The Starter Wife

How would you react if your husband had an affair? It might depend on how you found out. In this excerpt from The Starter Wife, author Gigi Levangie Grazer depicts one woman's struggle to keep her cool as news of her studio exec husband's affair hits Hollywood.

Roses. The jerk sent one hundred roses to someone who wasn't his wife. Someone who wasn't his dead mother. Someone who wasn't his daughter. How did Gracie find out about the roses? Her florist.

Gracie, like all Wives Of in L.A., had a favorite florist — a messy, expensive relationship fraught with emotional potholes. In her world, the florist/client relationship was closer than the hairdresser/client relationship. The right florist could be called on night and day — and often needed to be on standby. Gracie had at least three occasions a week in which to send flowers: someone's grandmother died, someone had a baby, this person got promoted, that person got demoted, this producer has a movie opening, that producer's movie reached 100 million, this actress is having (more) (cosmetic) surgery, that actor is having a nervous breakdown, so-and-so's in rehab, it's the star's brother's wife's birthday.

The list was endless.

Gracie's florist, a human nerve ending with concert pianist's fingers and a head as smooth as an eggshell, called the next morning asking how she liked the flowers, letting her know how to take care of them — he prided himself on the lengths he would go for that extra "personal touch."

"Darling, they could last over a week with distilled water, and only distilled water, and one aspirin," he said, hyper as a whippet. "Did you have a dinner party last week? I heard you had a dinner party last week, you know you're supposed to call me for your dinner parties, naughty girl, are you cheating on Raymondo?"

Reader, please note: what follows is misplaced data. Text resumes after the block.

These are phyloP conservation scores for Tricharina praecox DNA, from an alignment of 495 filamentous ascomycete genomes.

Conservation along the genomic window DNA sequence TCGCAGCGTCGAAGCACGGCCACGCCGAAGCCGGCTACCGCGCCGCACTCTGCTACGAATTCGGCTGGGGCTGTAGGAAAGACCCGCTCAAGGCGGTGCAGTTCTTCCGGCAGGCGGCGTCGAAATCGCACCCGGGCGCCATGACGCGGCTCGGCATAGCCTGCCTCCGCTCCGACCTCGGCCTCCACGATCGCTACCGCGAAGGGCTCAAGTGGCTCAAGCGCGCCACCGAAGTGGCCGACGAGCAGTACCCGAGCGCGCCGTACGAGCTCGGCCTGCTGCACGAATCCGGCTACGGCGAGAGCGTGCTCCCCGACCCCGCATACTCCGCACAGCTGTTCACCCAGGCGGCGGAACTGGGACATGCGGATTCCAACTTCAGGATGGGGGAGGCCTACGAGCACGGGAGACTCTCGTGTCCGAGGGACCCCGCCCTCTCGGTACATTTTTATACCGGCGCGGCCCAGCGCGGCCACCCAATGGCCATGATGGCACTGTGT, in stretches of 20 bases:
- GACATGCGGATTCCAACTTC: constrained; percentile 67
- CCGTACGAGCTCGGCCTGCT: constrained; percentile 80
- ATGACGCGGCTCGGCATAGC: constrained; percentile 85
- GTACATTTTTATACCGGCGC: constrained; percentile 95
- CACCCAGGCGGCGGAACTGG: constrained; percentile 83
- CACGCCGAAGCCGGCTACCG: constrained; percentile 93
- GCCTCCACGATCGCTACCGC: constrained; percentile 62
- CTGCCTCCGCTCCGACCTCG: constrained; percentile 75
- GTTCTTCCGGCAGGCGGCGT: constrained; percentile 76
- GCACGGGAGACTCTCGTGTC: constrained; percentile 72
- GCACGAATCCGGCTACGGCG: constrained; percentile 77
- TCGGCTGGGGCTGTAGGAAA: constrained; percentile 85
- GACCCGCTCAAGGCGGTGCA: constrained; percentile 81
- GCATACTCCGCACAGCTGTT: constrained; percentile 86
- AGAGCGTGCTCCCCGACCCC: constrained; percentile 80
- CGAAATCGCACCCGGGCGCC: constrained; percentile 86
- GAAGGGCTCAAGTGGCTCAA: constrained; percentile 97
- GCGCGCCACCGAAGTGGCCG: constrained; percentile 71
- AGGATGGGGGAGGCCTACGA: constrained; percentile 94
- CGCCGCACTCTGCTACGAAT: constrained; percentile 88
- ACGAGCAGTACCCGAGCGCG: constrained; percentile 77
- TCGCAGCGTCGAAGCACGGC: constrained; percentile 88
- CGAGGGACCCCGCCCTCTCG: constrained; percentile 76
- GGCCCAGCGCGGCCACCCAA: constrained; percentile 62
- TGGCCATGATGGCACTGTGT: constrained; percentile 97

"I'm the one who needs an aspirin," Gracie told him, unconsciously squeezing the phone like a lemon. Her forearm started throbbing. She knew it was because she wanted to wring Kenny's thick neck.

"I didn't get any flowers, Raymond."

"What's that, Precious?" he squeaked.

Raymond was gay. Gracie wondered if he were single. Gracie wondered if gay, single men would want to go out with her.

Gracie cleared her throat of an enormous, Kenny-hating lump. "I didn't receive any flowers."

There was silence at the other end of the phone.

"There must be some mistake," he finally said, with a droplet of cheer at having tripped upon an appropriate lie.

"Oh yes." Gracie heard the shuffling of papers.

"Oh yes," he repeated. Gracie had known Raymond for seven years and had never heard him, to her knowledge, lie. So Gracie waited, curious and patient. This was her new life: people stumbling on their words, and her, with the newfound ability to read their thoughts.

Gracie knew what Raymond was thinking. "Oh, shit" was probably first in his mind, followed in close succession by "Who the hell did Kenny send one hundred roses to?" then "I'm going to kill my assistant," and finally "Wait till I tell (everyone)." Gracie watched her girl as she stood, arms over her head, swinging her doll-sized hips, in front of the television set, watching the most famous homosexual revue in the world, The Wiggles. Gracie had tricked her daughter long ago to listen to the television with the sound turned down almost to mute. Thus, only one of her senses could be assaulted by The Wiggles at a time.

Gracie looked at the television set out of the corner of her eye; she could bear only the slimmest glimmer of Wiggle…

Gracie found herself wondering if any of them were single. Gracie wondered, if she married a Wiggle, about their first dance at their wedding. Would Gracie too be forced to wave her arms over her head, to wrestle her hips into some sort of rhythmic motion? "Would it be all right if I called Mr. Kenny's office?" Raymond asked. The man gave supplicant brown nosers a bad name.

"Raymond," Gracie said, "we did have a dinner party last week. And the flowers were sensational."

Gracie heard the gasp just as she hung up. She suddenly realized that if she were getting a divorce, one of the benefits was that she wouldn't have the need for a florist except for special occasions. Raymond was probably already asking Kenny's assistant how the recipient liked the roses and giving tips on distilled water and aspirin.

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